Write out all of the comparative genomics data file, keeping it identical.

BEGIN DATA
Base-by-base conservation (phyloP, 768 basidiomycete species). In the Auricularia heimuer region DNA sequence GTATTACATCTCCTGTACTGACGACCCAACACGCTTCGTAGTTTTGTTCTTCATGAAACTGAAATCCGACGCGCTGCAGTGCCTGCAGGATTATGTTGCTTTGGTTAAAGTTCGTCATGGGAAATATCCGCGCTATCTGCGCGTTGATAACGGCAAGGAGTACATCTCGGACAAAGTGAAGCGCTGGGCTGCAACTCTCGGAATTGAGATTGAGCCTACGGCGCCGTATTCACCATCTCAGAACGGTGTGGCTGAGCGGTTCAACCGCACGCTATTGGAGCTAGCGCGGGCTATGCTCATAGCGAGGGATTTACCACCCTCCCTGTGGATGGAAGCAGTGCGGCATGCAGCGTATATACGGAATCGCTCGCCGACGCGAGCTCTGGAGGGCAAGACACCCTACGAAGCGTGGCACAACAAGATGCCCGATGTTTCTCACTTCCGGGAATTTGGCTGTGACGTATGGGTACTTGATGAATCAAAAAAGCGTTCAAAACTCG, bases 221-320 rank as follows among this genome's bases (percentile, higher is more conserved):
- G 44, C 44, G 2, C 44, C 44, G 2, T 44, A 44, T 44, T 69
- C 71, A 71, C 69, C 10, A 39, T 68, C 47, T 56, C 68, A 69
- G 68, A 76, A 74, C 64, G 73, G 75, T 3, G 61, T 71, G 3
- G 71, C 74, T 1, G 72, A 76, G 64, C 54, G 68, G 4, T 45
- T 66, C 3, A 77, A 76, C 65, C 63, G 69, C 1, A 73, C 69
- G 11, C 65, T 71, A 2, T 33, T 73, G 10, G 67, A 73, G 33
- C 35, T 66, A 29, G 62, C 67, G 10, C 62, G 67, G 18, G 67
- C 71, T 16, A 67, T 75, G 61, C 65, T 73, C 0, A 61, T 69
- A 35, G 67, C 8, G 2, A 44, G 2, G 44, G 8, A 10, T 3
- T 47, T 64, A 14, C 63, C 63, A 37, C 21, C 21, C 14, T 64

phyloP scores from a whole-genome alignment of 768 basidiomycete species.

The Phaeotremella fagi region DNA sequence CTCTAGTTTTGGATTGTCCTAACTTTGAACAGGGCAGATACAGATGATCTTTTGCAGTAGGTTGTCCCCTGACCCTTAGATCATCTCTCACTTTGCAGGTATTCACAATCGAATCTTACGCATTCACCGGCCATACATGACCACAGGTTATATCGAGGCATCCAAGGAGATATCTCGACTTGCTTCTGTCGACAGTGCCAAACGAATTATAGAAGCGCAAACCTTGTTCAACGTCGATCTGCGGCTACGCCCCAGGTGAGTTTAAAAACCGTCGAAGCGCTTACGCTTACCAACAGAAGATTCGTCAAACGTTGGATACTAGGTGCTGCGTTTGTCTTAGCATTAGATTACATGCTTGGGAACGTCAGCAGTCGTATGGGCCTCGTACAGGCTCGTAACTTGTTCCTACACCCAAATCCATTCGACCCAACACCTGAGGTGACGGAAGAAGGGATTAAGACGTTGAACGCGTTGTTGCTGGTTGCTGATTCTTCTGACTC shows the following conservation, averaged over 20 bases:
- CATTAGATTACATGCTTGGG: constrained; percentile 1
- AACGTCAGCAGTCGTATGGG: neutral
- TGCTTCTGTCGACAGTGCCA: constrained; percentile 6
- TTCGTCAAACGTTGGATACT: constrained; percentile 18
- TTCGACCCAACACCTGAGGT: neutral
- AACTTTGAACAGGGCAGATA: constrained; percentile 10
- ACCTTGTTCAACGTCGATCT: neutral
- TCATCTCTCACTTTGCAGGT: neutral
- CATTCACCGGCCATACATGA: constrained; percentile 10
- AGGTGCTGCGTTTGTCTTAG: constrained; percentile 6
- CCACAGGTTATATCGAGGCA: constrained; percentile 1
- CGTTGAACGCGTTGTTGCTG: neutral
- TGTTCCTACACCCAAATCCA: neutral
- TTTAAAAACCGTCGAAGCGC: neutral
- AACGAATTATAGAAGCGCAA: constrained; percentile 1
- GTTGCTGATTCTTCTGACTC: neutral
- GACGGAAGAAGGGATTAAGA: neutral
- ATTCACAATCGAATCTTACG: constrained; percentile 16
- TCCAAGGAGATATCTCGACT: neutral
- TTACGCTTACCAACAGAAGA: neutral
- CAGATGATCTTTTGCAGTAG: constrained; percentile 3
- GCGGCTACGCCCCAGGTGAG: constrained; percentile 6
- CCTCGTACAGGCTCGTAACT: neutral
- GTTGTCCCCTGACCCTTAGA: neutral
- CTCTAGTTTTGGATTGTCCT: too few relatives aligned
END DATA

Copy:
Base-by-base conservation (phyloP, 768 basidiomycete species). In the Auricularia heimuer region DNA sequence GTATTACATCTCCTGTACTGACGACCCAACACGCTTCGTAGTTTTGTTCTTCATGAAACTGAAATCCGACGCGCTGCAGTGCCTGCAGGATTATGTTGCTTTGGTTAAAGTTCGTCATGGGAAATATCCGCGCTATCTGCGCGTTGATAACGGCAAGGAGTACATCTCGGACAAAGTGAAGCGCTGGGCTGCAACTCTCGGAATTGAGATTGAGCCTACGGCGCCGTATTCACCATCTCAGAACGGTGTGGCTGAGCGGTTCAACCGCACGCTATTGGAGCTAGCGCGGGCTATGCTCATAGCGAGGGATTTACCACCCTCCCTGTGGATGGAAGCAGTGCGGCATGCAGCGTATATACGGAATCGCTCGCCGACGCGAGCTCTGGAGGGCAAGACACCCTACGAAGCGTGGCACAACAAGATGCCCGATGTTTCTCACTTCCGGGAATTTGGCTGTGACGTATGGGTACTTGATGAATCAAAAAAGCGTTCAAAACTCG, bases 221-320 rank as follows among this genome's bases (percentile, higher is more conserved):
- G 44, C 44, G 2, C 44, C 44, G 2, T 44, A 44, T 44, T 69
- C 71, A 71, C 69, C 10, A 39, T 68, C 47, T 56, C 68, A 69
- G 68, A 76, A 74, C 64, G 73, G 75, T 3, G 61, T 71, G 3
- G 71, C 74, T 1, G 72, A 76, G 64, C 54, G 68, G 4, T 45
- T 66, C 3, A 77, A 76, C 65, C 63, G 69, C 1, A 73, C 69
- G 11, C 65, T 71, A 2, T 33, T 73, G 10, G 67, A 73, G 33
- C 35, T 66, A 29, G 62, C 67, G 10, C 62, G 67, G 18, G 67
- C 71, T 16, A 67, T 75, G 61, C 65, T 73, C 0, A 61, T 69
- A 35, G 67, C 8, G 2, A 44, G 2, G 44, G 8, A 10, T 3
- T 47, T 64, A 14, C 63, C 63, A 37, C 21, C 21, C 14, T 64

phyloP scores from a whole-genome alignment of 768 basidiomycete species.

The Phaeotremella fagi region DNA sequence CTCTAGTTTTGGATTGTCCTAACTTTGAACAGGGCAGATACAGATGATCTTTTGCAGTAGGTTGTCCCCTGACCCTTAGATCATCTCTCACTTTGCAGGTATTCACAATCGAATCTTACGCATTCACCGGCCATACATGACCACAGGTTATATCGAGGCATCCAAGGAGATATCTCGACTTGCTTCTGTCGACAGTGCCAAACGAATTATAGAAGCGCAAACCTTGTTCAACGTCGATCTGCGGCTACGCCCCAGGTGAGTTTAAAAACCGTCGAAGCGCTTACGCTTACCAACAGAAGATTCGTCAAACGTTGGATACTAGGTGCTGCGTTTGTCTTAGCATTAGATTACATGCTTGGGAACGTCAGCAGTCGTATGGGCCTCGTACAGGCTCGTAACTTGTTCCTACACCCAAATCCATTCGACCCAACACCTGAGGTGACGGAAGAAGGGATTAAGACGTTGAACGCGTTGTTGCTGGTTGCTGATTCTTCTGACTC shows the following conservation, averaged over 20 bases:
- CATTAGATTACATGCTTGGG: constrained; percentile 1
- AACGTCAGCAGTCGTATGGG: neutral
- TGCTTCTGTCGACAGTGCCA: constrained; percentile 6
- TTCGTCAAACGTTGGATACT: constrained; percentile 18
- TTCGACCCAACACCTGAGGT: neutral
- AACTTTGAACAGGGCAGATA: constrained; percentile 10
- ACCTTGTTCAACGTCGATCT: neutral
- TCATCTCTCACTTTGCAGGT: neutral
- CATTCACCGGCCATACATGA: constrained; percentile 10
- AGGTGCTGCGTTTGTCTTAG: constrained; percentile 6
- CCACAGGTTATATCGAGGCA: constrained; percentile 1
- CGTTGAACGCGTTGTTGCTG: neutral
- TGTTCCTACACCCAAATCCA: neutral
- TTTAAAAACCGTCGAAGCGC: neutral
- AACGAATTATAGAAGCGCAA: constrained; percentile 1
- GTTGCTGATTCTTCTGACTC: neutral
- GACGGAAGAAGGGATTAAGA: neutral
- ATTCACAATCGAATCTTACG: constrained; percentile 16
- TCCAAGGAGATATCTCGACT: neutral
- TTACGCTTACCAACAGAAGA: neutral
- CAGATGATCTTTTGCAGTAG: constrained; percentile 3
- GCGGCTACGCCCCAGGTGAG: constrained; percentile 6
- CCTCGTACAGGCTCGTAACT: neutral
- GTTGTCCCCTGACCCTTAGA: neutral
- CTCTAGTTTTGGATTGTCCT: too few relatives aligned